The term "control sequences" means nucleic acid sequences necessary for expression of a polynucleotide encoding a mature polypeptide of the present invention. Each control sequence may be native (i.e., from the same gene) or foreign (i.e., from a different gene) to the polynucleotide encoding the polypeptide or native or foreign to each other. Such control sequences include, but are not limited to, a leader, polyadenylation sequence, propeptide sequence, promoter, signal peptide sequence, and transcription terminator. At a minimum, the control sequences include a promoter, and transcriptional and translational stop signals. The control sequences may be provided with linkers for the purpose of introducing specific restriction sites facilitating ligation of the control sequences with the coding region of the polynucleotide encoding a polypeptide.

The term "deep cleaning" means in this context disruption, reduction or removal of organic components such as polysaccharides, proteins, RNA, DNA, soil or other components present in organic matter such as biofilm.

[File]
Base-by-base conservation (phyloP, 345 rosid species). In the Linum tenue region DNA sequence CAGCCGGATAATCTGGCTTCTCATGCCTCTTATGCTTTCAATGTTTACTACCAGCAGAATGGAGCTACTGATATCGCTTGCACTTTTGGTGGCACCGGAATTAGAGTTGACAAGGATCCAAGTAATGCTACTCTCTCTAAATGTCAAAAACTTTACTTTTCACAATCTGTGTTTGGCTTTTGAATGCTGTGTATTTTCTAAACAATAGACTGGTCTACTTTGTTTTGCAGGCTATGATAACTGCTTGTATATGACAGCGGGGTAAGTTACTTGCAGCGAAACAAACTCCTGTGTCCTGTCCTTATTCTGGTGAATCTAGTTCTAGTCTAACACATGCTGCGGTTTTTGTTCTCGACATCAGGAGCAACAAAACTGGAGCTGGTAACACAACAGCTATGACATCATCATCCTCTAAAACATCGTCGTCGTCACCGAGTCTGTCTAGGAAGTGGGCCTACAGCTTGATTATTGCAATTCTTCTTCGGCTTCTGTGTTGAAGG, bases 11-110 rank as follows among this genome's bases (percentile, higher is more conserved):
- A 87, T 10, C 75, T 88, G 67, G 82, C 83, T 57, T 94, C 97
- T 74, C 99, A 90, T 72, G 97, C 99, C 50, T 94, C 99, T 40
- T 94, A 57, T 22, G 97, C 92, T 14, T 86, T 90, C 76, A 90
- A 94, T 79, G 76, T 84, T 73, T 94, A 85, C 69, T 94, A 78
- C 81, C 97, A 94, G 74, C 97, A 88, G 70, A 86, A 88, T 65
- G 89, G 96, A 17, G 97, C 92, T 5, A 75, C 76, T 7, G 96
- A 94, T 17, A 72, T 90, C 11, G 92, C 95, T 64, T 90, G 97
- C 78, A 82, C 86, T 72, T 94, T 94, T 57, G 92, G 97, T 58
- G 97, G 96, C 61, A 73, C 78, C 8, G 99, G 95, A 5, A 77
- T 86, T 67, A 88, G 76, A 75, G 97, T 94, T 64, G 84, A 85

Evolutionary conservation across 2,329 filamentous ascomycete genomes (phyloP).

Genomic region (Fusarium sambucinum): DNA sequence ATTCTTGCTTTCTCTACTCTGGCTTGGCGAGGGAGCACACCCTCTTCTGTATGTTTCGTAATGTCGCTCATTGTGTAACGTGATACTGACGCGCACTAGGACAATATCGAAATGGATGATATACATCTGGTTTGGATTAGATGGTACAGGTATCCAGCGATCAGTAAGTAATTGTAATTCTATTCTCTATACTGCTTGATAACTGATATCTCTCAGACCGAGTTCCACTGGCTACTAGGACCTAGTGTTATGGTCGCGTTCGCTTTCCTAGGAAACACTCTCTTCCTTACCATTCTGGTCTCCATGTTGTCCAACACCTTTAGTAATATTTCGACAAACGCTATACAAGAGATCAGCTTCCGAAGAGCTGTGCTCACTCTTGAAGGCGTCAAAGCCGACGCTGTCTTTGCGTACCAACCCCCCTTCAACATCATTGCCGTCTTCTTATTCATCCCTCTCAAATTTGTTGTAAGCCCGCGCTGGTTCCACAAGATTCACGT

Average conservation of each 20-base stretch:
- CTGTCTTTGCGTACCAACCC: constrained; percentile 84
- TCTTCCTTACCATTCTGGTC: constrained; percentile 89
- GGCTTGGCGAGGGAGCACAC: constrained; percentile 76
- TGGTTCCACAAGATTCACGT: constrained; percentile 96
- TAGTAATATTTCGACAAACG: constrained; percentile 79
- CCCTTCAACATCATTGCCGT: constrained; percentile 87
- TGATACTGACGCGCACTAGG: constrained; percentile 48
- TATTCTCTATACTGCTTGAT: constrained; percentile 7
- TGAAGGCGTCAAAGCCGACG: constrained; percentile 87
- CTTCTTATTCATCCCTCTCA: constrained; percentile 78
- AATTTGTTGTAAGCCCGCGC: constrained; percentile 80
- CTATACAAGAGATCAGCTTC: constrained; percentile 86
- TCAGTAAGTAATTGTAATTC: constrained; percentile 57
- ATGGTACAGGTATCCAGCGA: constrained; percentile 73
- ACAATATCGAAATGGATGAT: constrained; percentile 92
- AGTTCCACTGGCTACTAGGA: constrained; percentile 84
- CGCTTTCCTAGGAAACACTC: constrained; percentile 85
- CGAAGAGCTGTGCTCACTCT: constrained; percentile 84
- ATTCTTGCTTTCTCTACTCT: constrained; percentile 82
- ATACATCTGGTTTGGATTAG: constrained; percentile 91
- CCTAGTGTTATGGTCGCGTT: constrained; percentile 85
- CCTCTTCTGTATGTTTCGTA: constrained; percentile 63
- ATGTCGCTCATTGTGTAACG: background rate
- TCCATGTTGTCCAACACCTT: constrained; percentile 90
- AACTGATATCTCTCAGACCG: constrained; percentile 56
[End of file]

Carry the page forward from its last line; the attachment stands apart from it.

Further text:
The term "detergent adjunct ingredient" refers to ingredients different from the RNases of this invention. The precise nature of these additional adjunct components, and levels of incorporation thereof, will depend on the physical form of the composition and the nature of the operation for which it is to be used. Suitable adjunct materials include, but are not limited to the components described below such as surfactants, builders, flocculating aids, chelating agents, dye transfer inhibitors, enzymes, enzyme stabilizers, enzyme inhibitors, catalytic materials, bleach activators, hydrogen peroxide, sources of hydrogen peroxide, preformed peracids, polymeric agents, clay soil removal/anti-redeposition agents, brighteners, suds suppressors, dyes, perfumes, structure elasticizing agents, fabric softeners, carriers, hydrotropes, builders and co-builders, fabric huing agents, anti-foaming agents, dispersants, processing aids, and/or pigments. The term "detergent composition" refers to compositions that find use in the removal of undesired compounds from items to be cleaned, such as textiles. The terms "detergent compositions" and "cleaning compositions" are used interchangeably in the present application. The detergent composition may be used to e.g. clean textiles for both household cleaning and industrial cleaning. The terms encompass any materials/compounds selected for the particular type of cleaning composition desired and the form of the product (e.g., liquid, gel, powder, granulate, paste, or spray compositions) and include, but are not limited to, detergent compositions such as liquid and/or solid laundry detergents and fine fabric detergents; fabric fresheners; fabric softeners; and textile and laundry pre-spotters/pretreatment. In addition to containing the enzyme of the invention, the detergent formulation may contain one or more additional enzymes (such as proteases, amylases, lipases, cutinases, cellulases, endoglucanases, xyloglucanases, pectinases, pectin lyases, xanthanases, peroxidases, haloperoxygenases, catalases and mannanases, or any mixture thereof), and/or detergent adjunct ingredients such as surfactants, builders, chelators or chelating agents, bleach systems or bleach components, polymers, fabric conditioners, foam boosters, suds suppressors, dyes, perfume, tannish inhibitors, optical brighteners, bactericides, fungicides, soil suspending agents, anti-corrosion agents, enzyme inhibitors or stabilizers, enzyme activators, transferase(s), hydrolytic enzymes, oxido reductases, bluing agents and fluorescent dyes, antioxidants, and solubilizers.